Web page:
UW News

May 23, 2002

Memorial will honor Evans School dean

A public memorial will be held June 4 in Kane Hall to honor Marc Lindenberg, dean of the Daniel J. Evans School of Public Affairs who died last Friday of lung cancer at age 56.

As word of the dean’s death spread last weekend, the Evans School canceled Monday classes and held its own impromptu memorial gathering, with more than 200 faculty, staff and students crowding into the Parrington Commons and tying colorful cloth bands around their arms in mourning.

Lindenberg had headed the UW’s public administration school since early 1998, after an illustrious career as both a scholar and practitioner in the field of humanitarian relief and international development. In a recent letter, Oscar Arias, former president of Costa Rica and a Nobel Peace laureate, called Lindenberg “the epitome of a global citizen.”

The June 4 memorial at 4 p.m. in 130 Kane will bring together far-flung family, friends, students, colleagues and University leaders, and will offer a chance to share stories and reminiscences. A reception will follow.

Evans School Dean Emeritus Hubert Locke said Lindenberg had shown “extraordinarily creative” leadership in boosting the school’s visibility, focus and endowment.

Lindenberg pushed the entire University toward greater involvement in world issues, said President Richard L. McCormick two weeks ago, when he announced the creation of the Marc Lindenberg Center for Humanitarian Action, International Development and Global Citizenship. With an initial goal of $5 million in public and private funds, the center will create international exchanges and internships, certificate programs in global crisis intervention and other projects to intensify global involvement and study opportunities.

“Marc Lindenberg has done more than anyone else to change the culture of the University of Washington,” McCormick said in announcing the center. “I think someday we’ll look back on these as the Lindenberg years.”

The May 3 announcement of the center also had marked the first official notice of Lindenberg’s terminal cancer, and Evans School faculty, staff and students stood outside Parrington Hall that day and greeted their dean with applause as he approached. At the luncheon, surrounded by the school’s friends and donors, Lindenberg made a 40-minute presentation on his vision for increased UW involvement in humanitarian study.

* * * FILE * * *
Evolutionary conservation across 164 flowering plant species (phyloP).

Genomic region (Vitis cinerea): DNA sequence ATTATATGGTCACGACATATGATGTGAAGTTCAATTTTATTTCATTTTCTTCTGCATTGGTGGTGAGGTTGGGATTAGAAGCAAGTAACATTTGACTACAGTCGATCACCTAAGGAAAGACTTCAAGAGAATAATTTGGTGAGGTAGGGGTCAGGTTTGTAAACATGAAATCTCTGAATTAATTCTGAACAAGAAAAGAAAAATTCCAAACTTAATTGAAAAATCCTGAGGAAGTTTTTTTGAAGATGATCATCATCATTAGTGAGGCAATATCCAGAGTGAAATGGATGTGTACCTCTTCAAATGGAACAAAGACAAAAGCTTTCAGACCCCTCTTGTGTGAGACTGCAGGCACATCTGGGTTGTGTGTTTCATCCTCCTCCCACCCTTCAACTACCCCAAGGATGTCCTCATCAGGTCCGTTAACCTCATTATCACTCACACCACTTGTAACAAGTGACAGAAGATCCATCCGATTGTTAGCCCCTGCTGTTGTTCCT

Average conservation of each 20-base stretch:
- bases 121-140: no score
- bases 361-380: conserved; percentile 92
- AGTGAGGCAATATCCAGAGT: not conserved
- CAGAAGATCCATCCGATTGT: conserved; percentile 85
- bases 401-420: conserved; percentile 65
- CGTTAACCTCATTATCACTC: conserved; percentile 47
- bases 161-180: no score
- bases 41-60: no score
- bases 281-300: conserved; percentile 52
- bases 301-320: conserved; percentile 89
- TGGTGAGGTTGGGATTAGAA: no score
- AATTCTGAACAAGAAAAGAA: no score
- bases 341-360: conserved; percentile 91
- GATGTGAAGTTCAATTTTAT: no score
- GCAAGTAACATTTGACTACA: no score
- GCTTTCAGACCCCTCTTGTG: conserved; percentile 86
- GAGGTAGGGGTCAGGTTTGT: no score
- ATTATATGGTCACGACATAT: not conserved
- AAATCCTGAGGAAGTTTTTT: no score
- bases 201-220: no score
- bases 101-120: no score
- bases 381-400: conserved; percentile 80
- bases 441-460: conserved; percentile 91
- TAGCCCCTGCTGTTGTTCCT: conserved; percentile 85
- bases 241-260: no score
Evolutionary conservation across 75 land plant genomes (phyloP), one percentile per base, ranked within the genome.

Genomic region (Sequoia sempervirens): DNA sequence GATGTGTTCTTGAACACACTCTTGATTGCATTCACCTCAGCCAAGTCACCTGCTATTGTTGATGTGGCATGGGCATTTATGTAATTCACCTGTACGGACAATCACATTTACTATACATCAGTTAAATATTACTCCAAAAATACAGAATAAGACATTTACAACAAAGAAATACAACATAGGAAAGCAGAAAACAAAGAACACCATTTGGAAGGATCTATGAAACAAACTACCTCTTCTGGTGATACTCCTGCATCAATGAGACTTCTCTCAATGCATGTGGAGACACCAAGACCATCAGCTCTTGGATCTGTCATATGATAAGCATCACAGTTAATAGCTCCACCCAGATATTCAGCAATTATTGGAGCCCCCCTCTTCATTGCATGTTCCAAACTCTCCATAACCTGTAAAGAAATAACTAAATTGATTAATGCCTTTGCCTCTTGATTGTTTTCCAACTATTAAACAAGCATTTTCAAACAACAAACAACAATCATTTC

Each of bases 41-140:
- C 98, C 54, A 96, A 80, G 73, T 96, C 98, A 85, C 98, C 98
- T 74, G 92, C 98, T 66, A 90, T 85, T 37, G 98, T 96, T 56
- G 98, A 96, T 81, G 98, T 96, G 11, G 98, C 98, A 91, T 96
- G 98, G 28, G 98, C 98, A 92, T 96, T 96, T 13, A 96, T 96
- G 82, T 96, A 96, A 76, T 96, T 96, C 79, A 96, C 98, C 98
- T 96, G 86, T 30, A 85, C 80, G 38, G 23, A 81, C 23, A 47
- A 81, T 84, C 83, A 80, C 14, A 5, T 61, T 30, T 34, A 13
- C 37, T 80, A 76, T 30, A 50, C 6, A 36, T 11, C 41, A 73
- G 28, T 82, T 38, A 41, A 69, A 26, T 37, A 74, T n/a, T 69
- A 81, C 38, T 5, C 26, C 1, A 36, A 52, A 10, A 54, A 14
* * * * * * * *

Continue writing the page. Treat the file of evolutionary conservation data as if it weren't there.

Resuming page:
Lindenberg’s leadership of the Evans School actually was a return; he had taught from 1976 through 1981 at what was then called the Graduate School of Public Affairs. He went on to teach public policy in Costa Rica and Nicaragua and at Harvard, and to oversee $400 million in relief and development programs in 36 countries for CARE USA.

He maintained contact with world figures such as UN Secretary General Kofi Annan and former President Jimmy Carter, and was especially well known in his academic field. His most recent book, “Going Global: Transforming Relief and Development NGOs,” has been nominated for the Ludwick Fleck and Rachel Carson Prizes, the ARNOVA Award for Outstanding Book in Non-profit and Voluntary Action Research, and the Virginia A. Hodgkinson Research Prize.

“We have lost a remarkable human being, a brilliant leader, a compassionate friend,” McCormick said of Lindenberg’s passing. “When he came to The University of Washington, he brought a new way for a university to engage world problems, and it affected and influenced all of us. His legacy will live on through the Lindenberg Center. We grieve his passing, and we will miss him very much.”

A native of Pittsburgh, Lindenberg earned his bachelor’s degree in political science at Oberlin College and his master’s and doctorate in comparative and development administration from the University of Southern California.

He is survived by his wife, Cathy Strachan Lindenberg, his son Robert, his daughter Anni, all of Seattle, his mother Ruth Ellen Lindenberg of Honolulu, and his sister Sue McClelland of Spokane.

In lieu of flowers, the family asks that contributions be sent to the University of Washington Foundation, designated for the Marc Lindenberg Center for Humanitarian Action, International Development and Global Citizenship, c/o the Daniel J. Evans School of Public Affairs, University of Washington, Box 353055, Seattle WA 98195-3055. Additional information is available at www.evans.washington.edu